New ACI Report: Recent Causes of Inflation and Adverse Consequences for Consumers

Consumers agree that the biggest problem facing the United States is inflation, as record price increases have made it harder for families to make ends meet. This report outlines the factors that created an inflationary spiral and what can be done to help lower prices for consumers. The report’s highlights include:

  • Increased government spending and stimulus checks have created more demand than supply, leading to demand-pull inflation;
  • Energy prices surged as projects have been shelved, and the regulatory environment has become increasingly less conducive to domestic production, thereby leading to cost-push inflation;
  • Low-income consumers are disproportionately hurt by higher prices, as the increase in energy and transportation prices alone will cost households earning less than $15,000 per year nearly $1,000 more in 2022; and
  • Increases in various general regulations have increased operational costs for businesses, and the potential for increased taxes will increase consumer costs of food and other goods.

The combination of increased spending, energy shortages, and increased regulations have led to increases in inflation that have far outpaced wage increases. Based on our analysis and those of others, consumers are likely to lose thousands of dollars this year alone — by one measure, $4,400 per household in 2022 — disproportionately hurting poorer Americans and those on fixed incomes. Fortunately, inflation is likely to slow a bit with the recent easing of commodity prices and a decrease in gas prices at the pump. However, continued spending on the legislative agenda does not bode well for keeping inflation to a minimum. With higher interest rates to cool excessive demand, policy solutions are necessary to cut onerous regulations, encourage domestic energy production, and contain future government spending and tax increases. These actions will help reduce high inflationary over the next year.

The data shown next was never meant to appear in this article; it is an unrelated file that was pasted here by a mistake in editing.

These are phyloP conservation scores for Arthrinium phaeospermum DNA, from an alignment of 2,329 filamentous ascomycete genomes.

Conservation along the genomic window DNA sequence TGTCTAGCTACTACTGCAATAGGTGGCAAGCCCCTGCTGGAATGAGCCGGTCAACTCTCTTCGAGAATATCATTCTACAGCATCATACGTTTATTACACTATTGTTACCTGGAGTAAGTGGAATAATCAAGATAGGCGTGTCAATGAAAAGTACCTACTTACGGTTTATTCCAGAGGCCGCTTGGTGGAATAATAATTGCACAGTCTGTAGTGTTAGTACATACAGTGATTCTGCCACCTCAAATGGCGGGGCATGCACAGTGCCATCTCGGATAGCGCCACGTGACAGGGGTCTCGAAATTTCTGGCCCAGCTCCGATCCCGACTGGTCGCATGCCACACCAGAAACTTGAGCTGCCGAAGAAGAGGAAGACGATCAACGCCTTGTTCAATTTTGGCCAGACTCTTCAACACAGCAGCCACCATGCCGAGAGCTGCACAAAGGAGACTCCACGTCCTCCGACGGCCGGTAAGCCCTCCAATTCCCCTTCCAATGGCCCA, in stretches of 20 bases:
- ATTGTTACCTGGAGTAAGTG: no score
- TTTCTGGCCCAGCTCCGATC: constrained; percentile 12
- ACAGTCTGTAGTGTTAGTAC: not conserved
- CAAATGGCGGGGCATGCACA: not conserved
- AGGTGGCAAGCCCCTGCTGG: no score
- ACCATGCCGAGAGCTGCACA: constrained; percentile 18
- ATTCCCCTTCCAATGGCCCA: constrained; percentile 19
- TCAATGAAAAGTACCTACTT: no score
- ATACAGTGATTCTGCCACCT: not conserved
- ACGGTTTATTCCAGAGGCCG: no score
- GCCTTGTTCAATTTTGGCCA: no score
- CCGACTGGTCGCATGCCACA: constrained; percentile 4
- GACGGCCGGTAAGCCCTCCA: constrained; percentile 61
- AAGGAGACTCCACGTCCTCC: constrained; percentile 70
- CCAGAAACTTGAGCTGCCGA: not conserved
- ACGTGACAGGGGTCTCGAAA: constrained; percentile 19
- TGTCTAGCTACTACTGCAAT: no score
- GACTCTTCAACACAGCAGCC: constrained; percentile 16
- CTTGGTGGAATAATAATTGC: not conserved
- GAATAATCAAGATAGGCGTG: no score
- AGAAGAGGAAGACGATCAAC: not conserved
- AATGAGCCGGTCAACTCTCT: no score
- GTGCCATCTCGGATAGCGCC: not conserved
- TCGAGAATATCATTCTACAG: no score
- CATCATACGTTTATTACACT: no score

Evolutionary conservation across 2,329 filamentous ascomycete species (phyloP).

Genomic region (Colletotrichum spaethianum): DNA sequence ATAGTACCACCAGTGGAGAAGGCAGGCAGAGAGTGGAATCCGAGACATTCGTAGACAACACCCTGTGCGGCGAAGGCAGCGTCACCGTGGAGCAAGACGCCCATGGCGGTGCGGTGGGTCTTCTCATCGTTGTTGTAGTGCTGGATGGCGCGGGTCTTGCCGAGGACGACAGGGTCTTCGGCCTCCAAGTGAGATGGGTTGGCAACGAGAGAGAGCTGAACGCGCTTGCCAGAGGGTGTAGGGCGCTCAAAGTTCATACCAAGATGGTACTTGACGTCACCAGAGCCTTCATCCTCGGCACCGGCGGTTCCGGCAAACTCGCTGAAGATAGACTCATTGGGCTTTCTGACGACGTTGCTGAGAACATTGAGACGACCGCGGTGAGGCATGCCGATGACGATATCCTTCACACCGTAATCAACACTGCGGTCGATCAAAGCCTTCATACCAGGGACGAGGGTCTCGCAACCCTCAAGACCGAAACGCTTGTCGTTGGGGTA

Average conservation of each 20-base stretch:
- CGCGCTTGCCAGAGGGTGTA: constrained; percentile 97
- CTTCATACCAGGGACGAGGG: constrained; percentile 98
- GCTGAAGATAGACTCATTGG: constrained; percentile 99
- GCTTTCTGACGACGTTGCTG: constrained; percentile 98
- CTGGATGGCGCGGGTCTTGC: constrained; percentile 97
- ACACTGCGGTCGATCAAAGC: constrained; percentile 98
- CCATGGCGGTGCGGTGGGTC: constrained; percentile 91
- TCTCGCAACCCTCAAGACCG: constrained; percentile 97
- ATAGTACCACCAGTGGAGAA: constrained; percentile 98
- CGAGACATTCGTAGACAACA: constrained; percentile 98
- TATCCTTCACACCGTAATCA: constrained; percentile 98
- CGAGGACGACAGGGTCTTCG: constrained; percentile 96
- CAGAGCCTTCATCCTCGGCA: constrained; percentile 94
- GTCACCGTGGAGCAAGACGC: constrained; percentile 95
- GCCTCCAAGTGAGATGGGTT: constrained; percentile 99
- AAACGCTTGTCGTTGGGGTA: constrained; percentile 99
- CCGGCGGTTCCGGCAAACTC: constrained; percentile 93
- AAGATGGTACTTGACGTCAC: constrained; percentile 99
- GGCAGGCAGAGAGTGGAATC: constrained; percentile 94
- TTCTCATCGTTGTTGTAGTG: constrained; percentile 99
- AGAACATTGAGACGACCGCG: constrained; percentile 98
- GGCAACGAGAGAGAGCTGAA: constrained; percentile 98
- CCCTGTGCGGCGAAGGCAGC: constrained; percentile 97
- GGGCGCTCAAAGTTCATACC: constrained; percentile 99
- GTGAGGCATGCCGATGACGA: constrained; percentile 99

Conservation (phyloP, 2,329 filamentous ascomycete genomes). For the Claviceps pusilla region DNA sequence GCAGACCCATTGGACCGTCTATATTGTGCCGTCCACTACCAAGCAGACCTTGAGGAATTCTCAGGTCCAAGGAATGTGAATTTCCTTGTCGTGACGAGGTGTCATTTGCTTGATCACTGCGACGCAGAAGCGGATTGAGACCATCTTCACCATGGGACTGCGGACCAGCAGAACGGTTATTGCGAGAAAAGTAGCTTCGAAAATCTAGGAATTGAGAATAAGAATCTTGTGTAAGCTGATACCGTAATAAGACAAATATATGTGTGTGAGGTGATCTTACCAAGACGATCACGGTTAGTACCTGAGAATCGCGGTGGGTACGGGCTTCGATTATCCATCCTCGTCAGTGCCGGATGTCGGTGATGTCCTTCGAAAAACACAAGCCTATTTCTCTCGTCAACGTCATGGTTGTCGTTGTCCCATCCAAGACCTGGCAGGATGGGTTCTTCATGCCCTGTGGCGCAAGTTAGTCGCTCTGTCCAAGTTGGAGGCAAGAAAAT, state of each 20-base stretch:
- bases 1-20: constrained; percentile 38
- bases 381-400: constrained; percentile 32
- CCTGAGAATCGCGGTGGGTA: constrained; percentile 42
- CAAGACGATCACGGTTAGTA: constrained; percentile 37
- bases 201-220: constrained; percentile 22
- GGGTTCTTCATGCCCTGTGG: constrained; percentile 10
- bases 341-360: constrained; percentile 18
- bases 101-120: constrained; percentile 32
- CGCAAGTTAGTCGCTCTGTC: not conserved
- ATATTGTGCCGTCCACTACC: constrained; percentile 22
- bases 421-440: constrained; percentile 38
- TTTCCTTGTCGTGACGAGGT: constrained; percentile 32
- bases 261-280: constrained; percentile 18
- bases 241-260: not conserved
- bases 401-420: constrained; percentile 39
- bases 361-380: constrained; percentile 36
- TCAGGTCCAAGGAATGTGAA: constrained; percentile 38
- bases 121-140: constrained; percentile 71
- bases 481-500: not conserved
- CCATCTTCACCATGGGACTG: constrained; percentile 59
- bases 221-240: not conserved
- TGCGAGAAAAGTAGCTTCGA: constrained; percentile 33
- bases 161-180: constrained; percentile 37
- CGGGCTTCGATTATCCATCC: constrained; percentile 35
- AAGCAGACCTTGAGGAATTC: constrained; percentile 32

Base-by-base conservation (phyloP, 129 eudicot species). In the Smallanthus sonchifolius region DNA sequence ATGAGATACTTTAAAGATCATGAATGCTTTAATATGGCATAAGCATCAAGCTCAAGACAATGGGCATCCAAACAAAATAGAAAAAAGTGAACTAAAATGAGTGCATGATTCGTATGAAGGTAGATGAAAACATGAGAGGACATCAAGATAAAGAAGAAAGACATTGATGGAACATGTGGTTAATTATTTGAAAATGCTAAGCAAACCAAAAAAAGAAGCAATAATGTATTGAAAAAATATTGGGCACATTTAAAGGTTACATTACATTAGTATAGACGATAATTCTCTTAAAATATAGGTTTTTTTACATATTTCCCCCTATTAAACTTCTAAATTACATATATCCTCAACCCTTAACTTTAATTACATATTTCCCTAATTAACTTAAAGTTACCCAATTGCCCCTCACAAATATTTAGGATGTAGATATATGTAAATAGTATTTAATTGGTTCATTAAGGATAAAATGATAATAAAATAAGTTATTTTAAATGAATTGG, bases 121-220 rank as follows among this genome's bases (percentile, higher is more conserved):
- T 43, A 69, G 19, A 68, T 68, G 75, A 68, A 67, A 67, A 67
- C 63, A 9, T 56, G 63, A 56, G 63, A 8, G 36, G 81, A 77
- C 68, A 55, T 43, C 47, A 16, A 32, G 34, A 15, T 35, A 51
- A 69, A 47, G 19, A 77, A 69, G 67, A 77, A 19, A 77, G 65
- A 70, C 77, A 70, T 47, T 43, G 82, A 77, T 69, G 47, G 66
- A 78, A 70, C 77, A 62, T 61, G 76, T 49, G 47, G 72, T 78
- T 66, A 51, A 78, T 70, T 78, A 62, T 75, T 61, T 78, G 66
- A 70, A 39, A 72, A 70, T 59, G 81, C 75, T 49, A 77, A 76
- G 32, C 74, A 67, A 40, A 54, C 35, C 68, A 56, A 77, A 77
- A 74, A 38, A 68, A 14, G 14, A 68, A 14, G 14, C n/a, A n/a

You can read the entire report here.

FacebooktwitterredditlinkedinFacebooktwitterredditlinkedin